HOUSES, CARS, AND … FUNERALS

By: Evette Massey

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Dark splotches litter the red, gold, yellow, brown and orange leaves that are scattered all along the wooded ground.  Marylyn Beemish is thinking about him again as she takes her daily stroll through the woods behind her house.  Excruciating pain radiates from her ankle as she decides to sit and take a break; she’s only been off the crutches for a few days now.  More dark splotches land on the leaves below her and on her sunshine bright jacket as water leaks from her eyes again.  She yearns for him like a homesick child yearns for her mom.  Her heart feels like it’s been cut out of her with the Jaws of Life.  Now if only those same Jaws of Life could of cut her husband from the wreckage that claimed his life.  Marylyn stands back up; she’s tired of resting.  With her head hung, she drags herself back down the wooded path to a once happy place.

Marylyn faced the funeral director, alone, just three days ago.  There were so many numbers thrown around that she doesn’t even remember what price she’s paying just to see her husband one last time.  But she doesn’t even care anymore; it’s the least she can do for her husband who gave her the world.

Today, many Americans fall into the same trap Marylyn fell into.  They are lured into believing a funeral is the last thing they can do and they want to do the very best, so they spend money like it’s going out of style (Cobbey, Some protections in place, 2 of 3).  The funeral industry charges an obscene amount of money for one last viewing of your loved one.

Caskets are the most expensive cost in funeral services today.  People are paying at least twice as much as they need to.  They ought to be paying no more than $2,200 (Cobbey, Why the steep price, 2 of 4).  According to the Roman Catholic priest, most of the cost of funerals is the casket, which he says is frequently marked up 300 to 500 percent.  He publishes a list of caskets with wholesale prices and color pictures to give customers some type of bargaining power (Cobbey, Why the steep price, 2 of 4). 

The Rev. Henry Wasielewski of Phoenix, founder of the Interfaith Funeral Information Committee, is convinced that U.S. mortuaries charge high prices “because there are five to 10 times too many of them.”  According to Wasielewski, the 23,000 U.S. mortuaries arrange 100 funerals per year (Cobbey, Why the steep price, 2 of 4).  In most industries, that kind of competition would usually keep prices low or even force some owners out of business.  But that’s not the case in the funeral industry.  Funeral directors inflate prices to cover costs because they know grieving families won’t be comparison shopping (Cobbey, Why the steep price, 2 of 4).  There are family traditions of going to your local funeral director and not asking any questions, and that is a huge problem because people are getting screwed out of gobs of money.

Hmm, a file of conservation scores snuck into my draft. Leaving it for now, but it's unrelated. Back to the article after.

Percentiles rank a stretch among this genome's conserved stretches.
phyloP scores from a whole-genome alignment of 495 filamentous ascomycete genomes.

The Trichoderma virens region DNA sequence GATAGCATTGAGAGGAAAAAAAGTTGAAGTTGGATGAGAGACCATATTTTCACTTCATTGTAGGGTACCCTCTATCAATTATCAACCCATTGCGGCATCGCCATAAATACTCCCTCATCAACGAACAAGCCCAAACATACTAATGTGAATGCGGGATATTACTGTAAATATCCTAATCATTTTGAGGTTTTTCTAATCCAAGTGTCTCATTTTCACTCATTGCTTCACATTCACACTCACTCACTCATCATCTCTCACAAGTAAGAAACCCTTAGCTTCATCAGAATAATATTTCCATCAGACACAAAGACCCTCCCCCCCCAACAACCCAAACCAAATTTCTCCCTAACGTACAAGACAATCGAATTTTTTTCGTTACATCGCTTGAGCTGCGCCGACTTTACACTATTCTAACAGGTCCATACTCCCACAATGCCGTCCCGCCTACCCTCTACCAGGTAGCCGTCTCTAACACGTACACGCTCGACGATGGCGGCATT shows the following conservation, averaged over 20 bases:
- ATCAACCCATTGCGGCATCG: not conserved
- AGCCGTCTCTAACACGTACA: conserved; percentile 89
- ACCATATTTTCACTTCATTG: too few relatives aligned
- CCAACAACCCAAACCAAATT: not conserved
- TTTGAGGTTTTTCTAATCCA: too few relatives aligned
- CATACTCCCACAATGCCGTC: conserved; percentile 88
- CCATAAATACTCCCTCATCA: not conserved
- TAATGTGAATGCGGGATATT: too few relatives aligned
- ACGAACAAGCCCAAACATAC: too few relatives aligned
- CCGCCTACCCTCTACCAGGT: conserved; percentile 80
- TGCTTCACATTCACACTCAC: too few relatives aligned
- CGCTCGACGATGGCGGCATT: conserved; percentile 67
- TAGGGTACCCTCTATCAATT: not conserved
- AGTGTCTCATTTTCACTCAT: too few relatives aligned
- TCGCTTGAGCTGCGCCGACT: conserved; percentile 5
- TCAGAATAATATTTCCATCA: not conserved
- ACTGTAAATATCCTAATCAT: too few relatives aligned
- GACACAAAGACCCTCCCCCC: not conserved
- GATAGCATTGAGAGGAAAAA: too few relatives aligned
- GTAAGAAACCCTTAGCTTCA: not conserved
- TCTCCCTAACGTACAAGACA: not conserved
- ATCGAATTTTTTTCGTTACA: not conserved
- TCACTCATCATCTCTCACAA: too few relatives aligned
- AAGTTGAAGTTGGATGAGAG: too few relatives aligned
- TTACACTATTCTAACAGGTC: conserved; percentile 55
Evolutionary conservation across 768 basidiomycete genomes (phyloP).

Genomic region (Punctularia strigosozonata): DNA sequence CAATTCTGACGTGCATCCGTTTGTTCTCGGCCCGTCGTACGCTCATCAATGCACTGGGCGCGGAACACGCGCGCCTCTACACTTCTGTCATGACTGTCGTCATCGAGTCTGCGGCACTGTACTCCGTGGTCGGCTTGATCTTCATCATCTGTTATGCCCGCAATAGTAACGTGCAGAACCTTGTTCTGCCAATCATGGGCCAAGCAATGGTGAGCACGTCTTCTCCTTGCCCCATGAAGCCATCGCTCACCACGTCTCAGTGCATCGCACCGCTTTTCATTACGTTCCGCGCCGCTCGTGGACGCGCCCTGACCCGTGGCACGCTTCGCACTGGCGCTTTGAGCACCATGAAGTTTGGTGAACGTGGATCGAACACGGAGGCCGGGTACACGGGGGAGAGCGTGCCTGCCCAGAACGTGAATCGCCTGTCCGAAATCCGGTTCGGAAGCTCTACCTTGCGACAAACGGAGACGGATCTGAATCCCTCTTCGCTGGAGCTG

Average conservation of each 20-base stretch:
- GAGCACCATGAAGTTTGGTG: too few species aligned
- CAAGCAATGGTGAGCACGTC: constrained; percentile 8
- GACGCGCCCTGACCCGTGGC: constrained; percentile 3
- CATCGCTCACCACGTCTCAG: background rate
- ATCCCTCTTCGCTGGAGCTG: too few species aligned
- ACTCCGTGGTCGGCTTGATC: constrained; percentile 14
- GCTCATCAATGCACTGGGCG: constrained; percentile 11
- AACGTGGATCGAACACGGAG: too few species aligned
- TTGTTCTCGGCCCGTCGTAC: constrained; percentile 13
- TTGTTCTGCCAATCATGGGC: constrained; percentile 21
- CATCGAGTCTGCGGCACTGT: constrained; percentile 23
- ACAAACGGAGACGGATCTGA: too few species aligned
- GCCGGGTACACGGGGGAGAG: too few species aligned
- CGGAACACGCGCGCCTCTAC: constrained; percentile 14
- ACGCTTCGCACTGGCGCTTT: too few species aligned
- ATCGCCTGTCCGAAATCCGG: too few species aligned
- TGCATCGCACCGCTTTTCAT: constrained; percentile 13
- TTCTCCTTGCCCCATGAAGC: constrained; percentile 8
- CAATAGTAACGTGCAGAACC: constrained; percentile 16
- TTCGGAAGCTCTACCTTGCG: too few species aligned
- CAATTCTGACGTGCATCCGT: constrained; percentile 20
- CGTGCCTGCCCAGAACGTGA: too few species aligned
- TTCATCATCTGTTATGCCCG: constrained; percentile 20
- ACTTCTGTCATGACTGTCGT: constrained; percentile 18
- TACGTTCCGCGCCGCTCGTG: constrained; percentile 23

But, if you look at this situation from the funeral industry’s perspective, they may see their prices as far beyond justifiable.  They may need to charge high prices to help employ their staff, to pay their taxes and quite to possibly pay other fees that are associated.  But then again, how much is the most they should charge for their services?

According to Nan Cobbey, “a fair price for a funeral is between $1,400 and $2,200.  You should hold services in your church instead of using the funeral parlor.  Don’t buy protective seal caskets, and don’t buy a pre-paid plan” (Some protections in place, 3 of 3).  In England, a funeral costs $1,650 and in France, it costs roughly $2,200 (Cobbey, Why the steep price, 1 of 4).  The cost of a funeral is so ridiculously priced; it is the third-largest expenditure in the life of an ordinary American family, which is after a house and car, of course (Cobbey, Final acts, 2 of 3). 

It again goes back to families not asking questions about why they are being charged for certain things.  They just assume the cost of a funeral naturally has to be expensive, when in reality it doesn’t.  There are many organizations out there that want to help families spend the least amount possible on a funeral and it still be a nice ceremony.  More than 120 funeral and memorial societies exist the country, who offer information and referrals to the most responsible and lowest-cost mortuaries in their region (Cobbey, Some protections in place, 2 of 3).  People’s Memorial Association in Seattle, provides standard funeral services at low costs (Cobbey, Final acts, 2 of 3). 

After her husband’s service, Marylyn realized that what she thought was the last thing she could do for her husband, wasn’t at all the last thing she could do for him.  She didn’t need to spend that fortune she just paid to show her husband the love she has and always will have for him.  She realized that the last thing she can do for him is to commit him to the Father of all, God.

Works Cited

Cobbey, Nan.  Final acts.  2000. Web.

http://www.episcophalchurch.org/26769_55213_ENG_HTM.htm

Cobbey, Nan.  Some protections in place.  2004.  Web.

http://www.episcophalchurch.org/26769_55217_ENG_HTM.htm

Cobbey, Nan.  Why the steep prices?  2004.  Web.

http://www.episcophalchurch.org/26769_55215_ENG_HTM.htm

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